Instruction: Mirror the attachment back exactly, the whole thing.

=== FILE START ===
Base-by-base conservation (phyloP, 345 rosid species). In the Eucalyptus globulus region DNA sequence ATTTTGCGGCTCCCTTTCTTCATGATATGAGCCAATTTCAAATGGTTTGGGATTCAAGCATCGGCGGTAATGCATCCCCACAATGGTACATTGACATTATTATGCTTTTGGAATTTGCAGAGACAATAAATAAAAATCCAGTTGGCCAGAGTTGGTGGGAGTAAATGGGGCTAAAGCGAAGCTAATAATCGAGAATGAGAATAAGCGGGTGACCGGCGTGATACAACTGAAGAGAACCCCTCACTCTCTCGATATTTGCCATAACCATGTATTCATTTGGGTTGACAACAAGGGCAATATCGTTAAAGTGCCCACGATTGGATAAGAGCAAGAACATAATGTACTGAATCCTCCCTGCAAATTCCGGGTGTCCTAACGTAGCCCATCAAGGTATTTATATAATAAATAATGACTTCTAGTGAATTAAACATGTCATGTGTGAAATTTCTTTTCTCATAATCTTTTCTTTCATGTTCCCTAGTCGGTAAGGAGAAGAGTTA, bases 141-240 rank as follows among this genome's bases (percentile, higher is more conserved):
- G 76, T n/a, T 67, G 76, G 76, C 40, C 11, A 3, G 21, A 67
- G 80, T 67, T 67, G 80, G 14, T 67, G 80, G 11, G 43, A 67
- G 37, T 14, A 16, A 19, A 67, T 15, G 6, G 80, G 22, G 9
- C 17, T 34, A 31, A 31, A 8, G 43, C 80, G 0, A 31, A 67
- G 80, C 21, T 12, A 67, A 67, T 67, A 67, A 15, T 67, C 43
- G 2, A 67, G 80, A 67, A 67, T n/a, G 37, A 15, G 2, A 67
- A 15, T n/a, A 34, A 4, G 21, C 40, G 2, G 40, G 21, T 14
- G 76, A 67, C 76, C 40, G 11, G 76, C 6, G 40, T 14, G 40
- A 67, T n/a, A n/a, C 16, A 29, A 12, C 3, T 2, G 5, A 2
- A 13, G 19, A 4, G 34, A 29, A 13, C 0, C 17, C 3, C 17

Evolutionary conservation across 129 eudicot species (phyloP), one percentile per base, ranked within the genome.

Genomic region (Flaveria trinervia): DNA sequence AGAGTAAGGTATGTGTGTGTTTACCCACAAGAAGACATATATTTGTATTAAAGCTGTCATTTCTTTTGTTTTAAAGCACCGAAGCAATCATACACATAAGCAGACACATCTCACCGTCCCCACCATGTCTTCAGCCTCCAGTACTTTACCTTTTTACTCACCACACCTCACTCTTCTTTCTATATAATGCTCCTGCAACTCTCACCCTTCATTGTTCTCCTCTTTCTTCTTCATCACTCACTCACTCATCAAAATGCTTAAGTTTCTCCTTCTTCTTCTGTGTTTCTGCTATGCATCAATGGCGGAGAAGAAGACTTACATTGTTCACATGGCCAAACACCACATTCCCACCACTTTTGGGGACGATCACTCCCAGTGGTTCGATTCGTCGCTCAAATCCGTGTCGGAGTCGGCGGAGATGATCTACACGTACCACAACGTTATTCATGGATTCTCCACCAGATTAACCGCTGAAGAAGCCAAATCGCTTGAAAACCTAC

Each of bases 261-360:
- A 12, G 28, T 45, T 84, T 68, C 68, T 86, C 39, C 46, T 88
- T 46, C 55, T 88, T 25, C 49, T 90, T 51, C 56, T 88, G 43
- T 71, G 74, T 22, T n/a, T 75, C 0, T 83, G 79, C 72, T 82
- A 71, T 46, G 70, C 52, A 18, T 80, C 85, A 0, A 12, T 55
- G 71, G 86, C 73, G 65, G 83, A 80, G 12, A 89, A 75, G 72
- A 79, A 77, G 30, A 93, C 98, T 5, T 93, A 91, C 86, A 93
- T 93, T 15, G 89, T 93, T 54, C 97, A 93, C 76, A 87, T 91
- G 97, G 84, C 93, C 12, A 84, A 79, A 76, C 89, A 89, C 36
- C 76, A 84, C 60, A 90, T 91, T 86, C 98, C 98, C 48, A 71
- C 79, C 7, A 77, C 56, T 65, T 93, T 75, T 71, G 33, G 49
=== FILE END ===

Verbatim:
Base-by-base conservation (phyloP, 345 rosid species). In the Eucalyptus globulus region DNA sequence ATTTTGCGGCTCCCTTTCTTCATGATATGAGCCAATTTCAAATGGTTTGGGATTCAAGCATCGGCGGTAATGCATCCCCACAATGGTACATTGACATTATTATGCTTTTGGAATTTGCAGAGACAATAAATAAAAATCCAGTTGGCCAGAGTTGGTGGGAGTAAATGGGGCTAAAGCGAAGCTAATAATCGAGAATGAGAATAAGCGGGTGACCGGCGTGATACAACTGAAGAGAACCCCTCACTCTCTCGATATTTGCCATAACCATGTATTCATTTGGGTTGACAACAAGGGCAATATCGTTAAAGTGCCCACGATTGGATAAGAGCAAGAACATAATGTACTGAATCCTCCCTGCAAATTCCGGGTGTCCTAACGTAGCCCATCAAGGTATTTATATAATAAATAATGACTTCTAGTGAATTAAACATGTCATGTGTGAAATTTCTTTTCTCATAATCTTTTCTTTCATGTTCCCTAGTCGGTAAGGAGAAGAGTTA, bases 141-240 rank as follows among this genome's bases (percentile, higher is more conserved):
- G 76, T n/a, T 67, G 76, G 76, C 40, C 11, A 3, G 21, A 67
- G 80, T 67, T 67, G 80, G 14, T 67, G 80, G 11, G 43, A 67
- G 37, T 14, A 16, A 19, A 67, T 15, G 6, G 80, G 22, G 9
- C 17, T 34, A 31, A 31, A 8, G 43, C 80, G 0, A 31, A 67
- G 80, C 21, T 12, A 67, A 67, T 67, A 67, A 15, T 67, C 43
- G 2, A 67, G 80, A 67, A 67, T n/a, G 37, A 15, G 2, A 67
- A 15, T n/a, A 34, A 4, G 21, C 40, G 2, G 40, G 21, T 14
- G 76, A 67, C 76, C 40, G 11, G 76, C 6, G 40, T 14, G 40
- A 67, T n/a, A n/a, C 16, A 29, A 12, C 3, T 2, G 5, A 2
- A 13, G 19, A 4, G 34, A 29, A 13, C 0, C 17, C 3, C 17

Evolutionary conservation across 129 eudicot species (phyloP), one percentile per base, ranked within the genome.

Genomic region (Flaveria trinervia): DNA sequence AGAGTAAGGTATGTGTGTGTTTACCCACAAGAAGACATATATTTGTATTAAAGCTGTCATTTCTTTTGTTTTAAAGCACCGAAGCAATCATACACATAAGCAGACACATCTCACCGTCCCCACCATGTCTTCAGCCTCCAGTACTTTACCTTTTTACTCACCACACCTCACTCTTCTTTCTATATAATGCTCCTGCAACTCTCACCCTTCATTGTTCTCCTCTTTCTTCTTCATCACTCACTCACTCATCAAAATGCTTAAGTTTCTCCTTCTTCTTCTGTGTTTCTGCTATGCATCAATGGCGGAGAAGAAGACTTACATTGTTCACATGGCCAAACACCACATTCCCACCACTTTTGGGGACGATCACTCCCAGTGGTTCGATTCGTCGCTCAAATCCGTGTCGGAGTCGGCGGAGATGATCTACACGTACCACAACGTTATTCATGGATTCTCCACCAGATTAACCGCTGAAGAAGCCAAATCGCTTGAAAACCTAC

Each of bases 261-360:
- A 12, G 28, T 45, T 84, T 68, C 68, T 86, C 39, C 46, T 88
- T 46, C 55, T 88, T 25, C 49, T 90, T 51, C 56, T 88, G 43
- T 71, G 74, T 22, T n/a, T 75, C 0, T 83, G 79, C 72, T 82
- A 71, T 46, G 70, C 52, A 18, T 80, C 85, A 0, A 12, T 55
- G 71, G 86, C 73, G 65, G 83, A 80, G 12, A 89, A 75, G 72
- A 79, A 77, G 30, A 93, C 98, T 5, T 93, A 91, C 86, A 93
- T 93, T 15, G 89, T 93, T 54, C 97, A 93, C 76, A 87, T 91
- G 97, G 84, C 93, C 12, A 84, A 79, A 76, C 89, A 89, C 36
- C 76, A 84, C 60, A 90, T 91, T 86, C 98, C 98, C 48, A 71
- C 79, C 7, A 77, C 56, T 65, T 93, T 75, T 71, G 33, G 49